Big Renaissance in Little Gambia

By Baba Galleh Jallow

One cannot help but feel a warm sense of pride at being a Gambian on the eve of 2017. Against the odds, Gambians have voted Yahya Jammeh out of office after inspiring the leaders of their political parties to present a united front against Jammeh’s dictatorship of 22 years. Against the odds, the Coalition has won the elections by a good margin. Against the odds, Jammeh was quick to concede defeat and promise to step down. Against the odds, Gambians, from the president-elect to journalists of private and state media houses, have told Jammeh to his face that he simply has no authority to reject the election results. And against the odds, Electoral Commission Chair Alieu Momar Njai has told Jammeh and the world that “The election results are correct. Nothing can change that.” And that if Jammeh takes the case to court, the electoral commission will account for every vote cast. One has every reason to be Gambia proud in the face of this big renaissance in little Gambia.
News that a group of faculty and staff at the University of The Gambia are boycotting exams and their work at UTG in solidarity with the president-elect adds very welcome icing to the cake. While Jammeh had imposed himself on Gambians, his electoral defeat has given Gambians an excellent opportunity to show him to his face that he does not own The Gambia; that he is just one citizen among many, a primus inter pares; and that he can no longer defy the will of the Gambian people or clamp down upon the rights and dignities of the people with blatant impunity. The reactions of the Gambian people since Jammeh’s U-turn over the election results inspires heightened confidence and a deep sense of pride in every honest Gambian. Not even the heavy presence of soldiers on the streets of Banjul and Serekunda has deterred Gambians from telling Jammeh to his face that he can no longer abuse us and our country with impunity. He has been roundly defeated at the polls, his dictatorship has been rejected by the people, and he should just pack up and go. Gambia is bigger than any single person and cannot indefinitely be held hostage by any single person. Gambia needs to move on.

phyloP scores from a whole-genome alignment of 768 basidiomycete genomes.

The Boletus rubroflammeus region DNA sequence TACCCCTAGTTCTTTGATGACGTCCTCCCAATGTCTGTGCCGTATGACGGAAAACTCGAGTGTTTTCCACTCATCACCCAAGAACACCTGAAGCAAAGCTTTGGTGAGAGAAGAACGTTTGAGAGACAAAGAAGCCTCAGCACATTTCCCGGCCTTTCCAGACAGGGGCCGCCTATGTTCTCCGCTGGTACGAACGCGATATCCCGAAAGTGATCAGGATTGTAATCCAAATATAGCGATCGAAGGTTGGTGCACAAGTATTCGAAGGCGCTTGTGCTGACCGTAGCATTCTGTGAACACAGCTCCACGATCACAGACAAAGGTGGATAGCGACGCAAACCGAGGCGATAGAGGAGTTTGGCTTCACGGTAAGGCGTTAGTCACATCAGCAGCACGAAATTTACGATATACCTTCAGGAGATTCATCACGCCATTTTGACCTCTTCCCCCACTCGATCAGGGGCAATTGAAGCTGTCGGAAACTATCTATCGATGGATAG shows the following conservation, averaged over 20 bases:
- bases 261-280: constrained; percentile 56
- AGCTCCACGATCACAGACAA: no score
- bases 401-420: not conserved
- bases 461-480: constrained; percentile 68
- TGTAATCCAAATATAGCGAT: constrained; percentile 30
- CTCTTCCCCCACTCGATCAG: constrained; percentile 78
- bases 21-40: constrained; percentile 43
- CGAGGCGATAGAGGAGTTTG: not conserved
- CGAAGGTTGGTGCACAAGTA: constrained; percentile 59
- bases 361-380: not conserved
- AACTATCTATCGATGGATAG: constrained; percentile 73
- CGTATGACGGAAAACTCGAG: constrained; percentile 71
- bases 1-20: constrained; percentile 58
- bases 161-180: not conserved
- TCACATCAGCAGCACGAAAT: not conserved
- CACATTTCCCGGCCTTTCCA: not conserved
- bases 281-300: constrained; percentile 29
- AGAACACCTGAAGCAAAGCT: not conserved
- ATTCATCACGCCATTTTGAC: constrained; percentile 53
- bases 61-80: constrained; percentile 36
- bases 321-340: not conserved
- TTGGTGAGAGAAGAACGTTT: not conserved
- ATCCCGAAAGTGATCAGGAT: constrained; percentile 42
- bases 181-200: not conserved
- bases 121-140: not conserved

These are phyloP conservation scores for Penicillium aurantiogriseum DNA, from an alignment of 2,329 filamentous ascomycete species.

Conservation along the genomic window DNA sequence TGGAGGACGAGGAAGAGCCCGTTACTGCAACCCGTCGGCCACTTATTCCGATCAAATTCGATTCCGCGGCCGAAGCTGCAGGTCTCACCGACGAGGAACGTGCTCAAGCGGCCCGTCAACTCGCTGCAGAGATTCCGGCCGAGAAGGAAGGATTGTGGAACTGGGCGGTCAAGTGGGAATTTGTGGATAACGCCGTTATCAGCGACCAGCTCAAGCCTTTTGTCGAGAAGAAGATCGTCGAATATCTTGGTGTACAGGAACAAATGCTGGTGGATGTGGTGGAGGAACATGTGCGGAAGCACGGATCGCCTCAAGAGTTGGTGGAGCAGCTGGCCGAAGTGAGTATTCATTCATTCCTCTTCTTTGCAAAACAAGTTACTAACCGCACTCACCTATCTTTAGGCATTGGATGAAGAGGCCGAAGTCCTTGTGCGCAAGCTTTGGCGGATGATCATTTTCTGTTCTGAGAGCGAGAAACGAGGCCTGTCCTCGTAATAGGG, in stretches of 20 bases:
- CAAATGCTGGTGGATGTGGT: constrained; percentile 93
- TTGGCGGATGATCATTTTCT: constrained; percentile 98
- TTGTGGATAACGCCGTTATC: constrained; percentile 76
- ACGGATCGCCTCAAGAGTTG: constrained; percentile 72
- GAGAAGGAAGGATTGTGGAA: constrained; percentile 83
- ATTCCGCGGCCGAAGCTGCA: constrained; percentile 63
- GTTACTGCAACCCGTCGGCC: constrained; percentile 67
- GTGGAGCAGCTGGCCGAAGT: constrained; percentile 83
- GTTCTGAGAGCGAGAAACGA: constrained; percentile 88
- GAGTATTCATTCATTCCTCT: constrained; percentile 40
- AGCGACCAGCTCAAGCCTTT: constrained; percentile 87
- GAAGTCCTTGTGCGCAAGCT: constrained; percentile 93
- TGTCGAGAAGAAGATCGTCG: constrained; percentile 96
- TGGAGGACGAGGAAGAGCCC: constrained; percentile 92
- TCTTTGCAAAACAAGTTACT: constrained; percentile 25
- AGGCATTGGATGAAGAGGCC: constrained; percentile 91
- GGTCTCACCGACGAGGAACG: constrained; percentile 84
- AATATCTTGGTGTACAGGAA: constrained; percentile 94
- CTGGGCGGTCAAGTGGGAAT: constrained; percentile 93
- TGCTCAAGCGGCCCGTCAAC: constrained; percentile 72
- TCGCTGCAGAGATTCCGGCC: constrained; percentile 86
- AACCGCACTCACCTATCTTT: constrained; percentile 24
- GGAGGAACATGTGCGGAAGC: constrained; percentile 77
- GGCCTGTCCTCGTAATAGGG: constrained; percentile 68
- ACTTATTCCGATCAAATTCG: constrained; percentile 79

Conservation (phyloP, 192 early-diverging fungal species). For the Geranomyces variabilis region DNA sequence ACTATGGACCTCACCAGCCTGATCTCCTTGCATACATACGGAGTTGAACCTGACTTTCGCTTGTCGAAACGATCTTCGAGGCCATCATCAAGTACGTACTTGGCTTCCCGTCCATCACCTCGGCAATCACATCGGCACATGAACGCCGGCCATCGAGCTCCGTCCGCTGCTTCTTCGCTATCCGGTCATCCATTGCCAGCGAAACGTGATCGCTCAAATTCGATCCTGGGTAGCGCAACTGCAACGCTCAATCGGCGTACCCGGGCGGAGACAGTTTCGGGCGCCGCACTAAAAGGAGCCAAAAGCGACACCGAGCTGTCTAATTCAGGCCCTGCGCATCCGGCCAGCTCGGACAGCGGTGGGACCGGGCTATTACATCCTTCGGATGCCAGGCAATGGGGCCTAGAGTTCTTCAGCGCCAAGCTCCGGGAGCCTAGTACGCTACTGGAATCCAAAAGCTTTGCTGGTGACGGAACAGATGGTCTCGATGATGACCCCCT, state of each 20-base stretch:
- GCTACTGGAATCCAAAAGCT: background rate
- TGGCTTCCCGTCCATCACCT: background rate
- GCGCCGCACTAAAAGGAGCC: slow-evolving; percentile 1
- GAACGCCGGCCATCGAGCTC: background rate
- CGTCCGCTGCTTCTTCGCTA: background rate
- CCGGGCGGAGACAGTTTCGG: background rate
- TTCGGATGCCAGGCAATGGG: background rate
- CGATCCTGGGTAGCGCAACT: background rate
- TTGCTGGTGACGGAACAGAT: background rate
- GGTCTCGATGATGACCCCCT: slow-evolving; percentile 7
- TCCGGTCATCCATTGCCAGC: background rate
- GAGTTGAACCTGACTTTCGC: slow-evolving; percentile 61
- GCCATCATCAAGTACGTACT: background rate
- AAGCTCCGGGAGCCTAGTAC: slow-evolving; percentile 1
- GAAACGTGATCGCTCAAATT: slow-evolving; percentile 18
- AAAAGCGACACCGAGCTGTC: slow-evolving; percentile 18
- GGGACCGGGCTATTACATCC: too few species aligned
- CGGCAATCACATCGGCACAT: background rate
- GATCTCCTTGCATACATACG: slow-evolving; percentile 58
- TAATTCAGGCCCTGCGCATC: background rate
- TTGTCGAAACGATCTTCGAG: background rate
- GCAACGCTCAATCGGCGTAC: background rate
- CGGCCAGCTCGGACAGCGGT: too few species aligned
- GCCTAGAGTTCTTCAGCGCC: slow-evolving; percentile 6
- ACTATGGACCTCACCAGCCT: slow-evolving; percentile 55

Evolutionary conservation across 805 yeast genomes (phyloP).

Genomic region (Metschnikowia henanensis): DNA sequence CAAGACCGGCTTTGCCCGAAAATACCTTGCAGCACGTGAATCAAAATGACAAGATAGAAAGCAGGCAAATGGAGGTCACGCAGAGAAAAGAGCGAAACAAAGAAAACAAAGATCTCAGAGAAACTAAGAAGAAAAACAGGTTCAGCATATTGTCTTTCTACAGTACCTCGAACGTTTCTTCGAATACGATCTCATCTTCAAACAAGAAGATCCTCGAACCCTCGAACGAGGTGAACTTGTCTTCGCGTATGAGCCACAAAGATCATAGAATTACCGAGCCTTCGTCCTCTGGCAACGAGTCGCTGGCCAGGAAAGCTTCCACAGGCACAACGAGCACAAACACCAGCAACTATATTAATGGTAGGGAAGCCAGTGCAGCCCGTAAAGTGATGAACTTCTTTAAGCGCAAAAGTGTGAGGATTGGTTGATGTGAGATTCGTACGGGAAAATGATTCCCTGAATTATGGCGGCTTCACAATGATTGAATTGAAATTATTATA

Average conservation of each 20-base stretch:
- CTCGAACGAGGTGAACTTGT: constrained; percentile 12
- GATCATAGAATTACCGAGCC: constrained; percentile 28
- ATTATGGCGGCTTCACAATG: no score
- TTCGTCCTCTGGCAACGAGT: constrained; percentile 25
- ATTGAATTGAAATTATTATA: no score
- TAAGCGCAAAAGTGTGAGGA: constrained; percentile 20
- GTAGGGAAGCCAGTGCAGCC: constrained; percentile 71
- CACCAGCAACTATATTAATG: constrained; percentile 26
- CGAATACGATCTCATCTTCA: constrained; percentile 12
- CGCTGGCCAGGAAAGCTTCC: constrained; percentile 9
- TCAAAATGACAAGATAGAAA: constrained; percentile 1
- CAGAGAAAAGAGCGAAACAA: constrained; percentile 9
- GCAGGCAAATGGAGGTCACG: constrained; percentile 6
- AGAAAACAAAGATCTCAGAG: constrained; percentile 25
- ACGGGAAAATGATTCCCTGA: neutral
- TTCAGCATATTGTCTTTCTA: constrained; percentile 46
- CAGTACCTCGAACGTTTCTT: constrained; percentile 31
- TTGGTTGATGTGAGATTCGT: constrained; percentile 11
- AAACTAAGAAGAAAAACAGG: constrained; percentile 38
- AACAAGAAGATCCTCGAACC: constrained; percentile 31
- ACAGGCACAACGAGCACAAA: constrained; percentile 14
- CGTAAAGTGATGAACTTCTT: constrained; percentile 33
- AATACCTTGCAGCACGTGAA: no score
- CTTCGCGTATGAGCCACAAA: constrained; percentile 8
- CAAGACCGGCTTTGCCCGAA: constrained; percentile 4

There is no doubt that the political consciousness of the Gambian people have grown significantly since Jammeh seized power in a military coup 22 years ago. His many unfulfilled promises and his regime of blatant oppression and disregard for the rights and dignities of the Gambian people have slowly but surely generated righteous indignation and inspired a spirit of rebellion that led to his recent electoral defeat and the spirit of defiance that greeted his nullified rejection of the results a week after he conceded defeat. In this age of social media and backway tragedies, many Gambians have recognized their power and found that they have a loud and clear voice with which to rebuff any single person who thinks they can ride roughshod over the backs of the people. This is an excellent thing for our little Gambia because once a people recognizes and tastes their legitimate and boundless power, no one can ever oppress them again.